Introduction: In cancer the gelatinases [matrix metalloproteinase (MMP)-2 and MMP-9] have been shown to be associated with tissue invasion and metastatic disease. In patients with inflammatory arthritis the gelatinases are expressed in the synovial membrane, and have been implicated in synovial tissue invasion into adjacent cartilage and bone. It is hypothesized that an imbalance between the activators and inhibitors of the gelatinases results in higher levels of activity, enhanced local proteolysis, and bone erosion.
Objectives: To determine whether the expression and activity levels of MMP-2 and MMP-9, and their regulators MMP-14 and tissue inhibitor of metalloproteinase (TIMP), are associated with early erosion formation in patients with synovitis of recent onset.
Patients and method: A subset of 66 patients was selected from a larger early synovitis cohort on the basis of tissue availability for the study of synovial tissue and serum gelatinase expression. Patients with peripheral joint synovitis of less than 1 years' duration were evaluated clinically and serologically on four visits over a period of 12 months. At the initial visit, patients underwent a synovial tissue biopsy of one swollen joint, and patients had radiographic evaluation of hands and feet initially and at 1year. Serum MMP-1, MMP-2, MMP-9, MMP-14, and TIMP-1 and TIMP-2 levels were determined, and synovial tissue was examined by immunohistology for the expression of MMP-2 and MMP-9, and their molecular regulators. Gelatinolytic activity for MMP-2 and MMP-9 was quantified using a sensitive, tissue-based gel zymography technique. Four healthy individuals underwent closed synovial biopsy and their synovial tissues were similarly analyzed.
Results: Of the 66 patients studied, 45 fulfilled American College of Rheumatology criteria for rheumatoid arthritis (RA), with 32 (71%) being rheumatoid factor positive. Of the 21 non-RA patients, seven had a spondylarthropathy and 14 had undifferentiated arthritis. Radiographically, 12 of the RA patients had erosions at multiple sites by 1 year, whereas none of the non-RA patients had developed erosive disease of this extent. In the tissue, latent MMP-2 was widely expressed in the synovial lining layer and in areas of stromal proliferation in the sublining layer and stroma, whereas MMP-9 was expressed more sparsely and focally. MMP-14, TIMP-2, and MMP-2 were all detected in similar areas of the lining layer on consecutive histologic sections. Tissue expression of MMP-14, the activator for pro-MMP-2, was significantly higher in RA than in non-RA patients (8.4 +/- 5 versus 3.7 +/- 4 cells/high-power field; P = 0.009). In contrast, the expression of TIMP-2, an inhibitor of MMP-2, was lower in the RA than in the non-RA samples (25 +/- 12 versus 39 +/- 9 cells/high-power field; P = 0.01). Synovial tissue expressions of MMP-2, MMP-14, and TIMP-2 were virtually undetectable in normal synovial tissue samples. The synovial tissue samples of patients with erosive disease had significantly higher levels of active MMP-2 than did those of patients without erosions (Fig. 1). Tissue expression of MMP-2 and MMP-9, however, did not correlate with the serum levels of these enzymes. With the exception of serum MMP-2, which was not elevated over normal, serum levels of all of the other MMPs and TIMPs were elevated to varying degrees, and were not predictive of erosive disease. Interestingly, MMP-1 and C-reactive protein, both of which were associated with the presence of erosions, were positively correlated with each other (r = 0.42; P < 0.001).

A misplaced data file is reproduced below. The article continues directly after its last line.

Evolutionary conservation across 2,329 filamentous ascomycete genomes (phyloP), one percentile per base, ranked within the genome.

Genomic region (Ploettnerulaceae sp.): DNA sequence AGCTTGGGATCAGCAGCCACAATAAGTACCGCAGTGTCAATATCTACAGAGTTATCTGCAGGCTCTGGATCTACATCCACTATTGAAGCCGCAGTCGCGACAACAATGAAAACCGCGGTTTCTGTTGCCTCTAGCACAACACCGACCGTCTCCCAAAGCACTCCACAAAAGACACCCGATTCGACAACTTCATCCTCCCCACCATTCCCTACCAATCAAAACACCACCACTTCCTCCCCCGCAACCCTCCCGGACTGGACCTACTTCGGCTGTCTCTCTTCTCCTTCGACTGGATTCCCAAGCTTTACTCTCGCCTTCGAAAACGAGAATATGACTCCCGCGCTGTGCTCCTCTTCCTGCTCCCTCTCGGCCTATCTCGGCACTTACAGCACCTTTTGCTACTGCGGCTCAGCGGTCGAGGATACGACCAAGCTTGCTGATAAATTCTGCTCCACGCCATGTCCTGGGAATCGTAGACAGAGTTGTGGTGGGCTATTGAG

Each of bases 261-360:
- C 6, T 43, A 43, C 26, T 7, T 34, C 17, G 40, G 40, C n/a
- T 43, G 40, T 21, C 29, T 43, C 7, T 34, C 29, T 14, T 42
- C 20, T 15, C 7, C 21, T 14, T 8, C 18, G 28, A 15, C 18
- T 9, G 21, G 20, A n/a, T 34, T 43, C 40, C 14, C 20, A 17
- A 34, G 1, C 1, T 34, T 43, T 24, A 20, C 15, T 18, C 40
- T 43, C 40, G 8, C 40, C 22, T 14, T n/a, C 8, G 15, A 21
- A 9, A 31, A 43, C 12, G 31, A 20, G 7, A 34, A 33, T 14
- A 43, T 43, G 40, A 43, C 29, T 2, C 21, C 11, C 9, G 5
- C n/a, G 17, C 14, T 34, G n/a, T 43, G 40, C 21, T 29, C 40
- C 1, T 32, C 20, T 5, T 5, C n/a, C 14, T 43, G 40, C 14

Discussion: MMP-2 and MMP-9 are thought to play an important role in the evolution of joint erosions in patients with an inflammatory arthritis. Most studies have concentrated on the contribution of MMP-9 to the synovitis, because synovial fluid and serum MMP-9 levels are markedly increased in inflammatory arthropathies. Previously reported serum levels of MMP-9 have varied widely. In the present sample of patients with synovitis of recent onset, serum MMP-9 levels were elevated in only 21%. Moreover, these elevations were not specific for RA, the tissue expression of MMP-9 was focal, and the levels of MMP-9 activity were not well correlated with early erosions. Although serum MMP-2 levels were not of prognostic value, high synovial tissue levels of MMP-2 activity were significantly correlated with the presence of early erosions. This may reflect augmented activation of MMP-2 by the relatively high levels of MMP-14 and low levels of TIMP-2 seen in these tissues. We were able to localize the components of this trimolecular complex to the synovial lining layer in consecutive tissue sections, a finding that is consistent with their colocalization. In conclusion, we have provided evidence that active MMP-2 complexes are detectable in the inflamed RA synovium and may be involved in the development of early bony erosions. These results suggest that strategies to inhibit the activation of MMP-2 may have the potential for retarding or preventing early erosions in patients with inflammatory arthritis.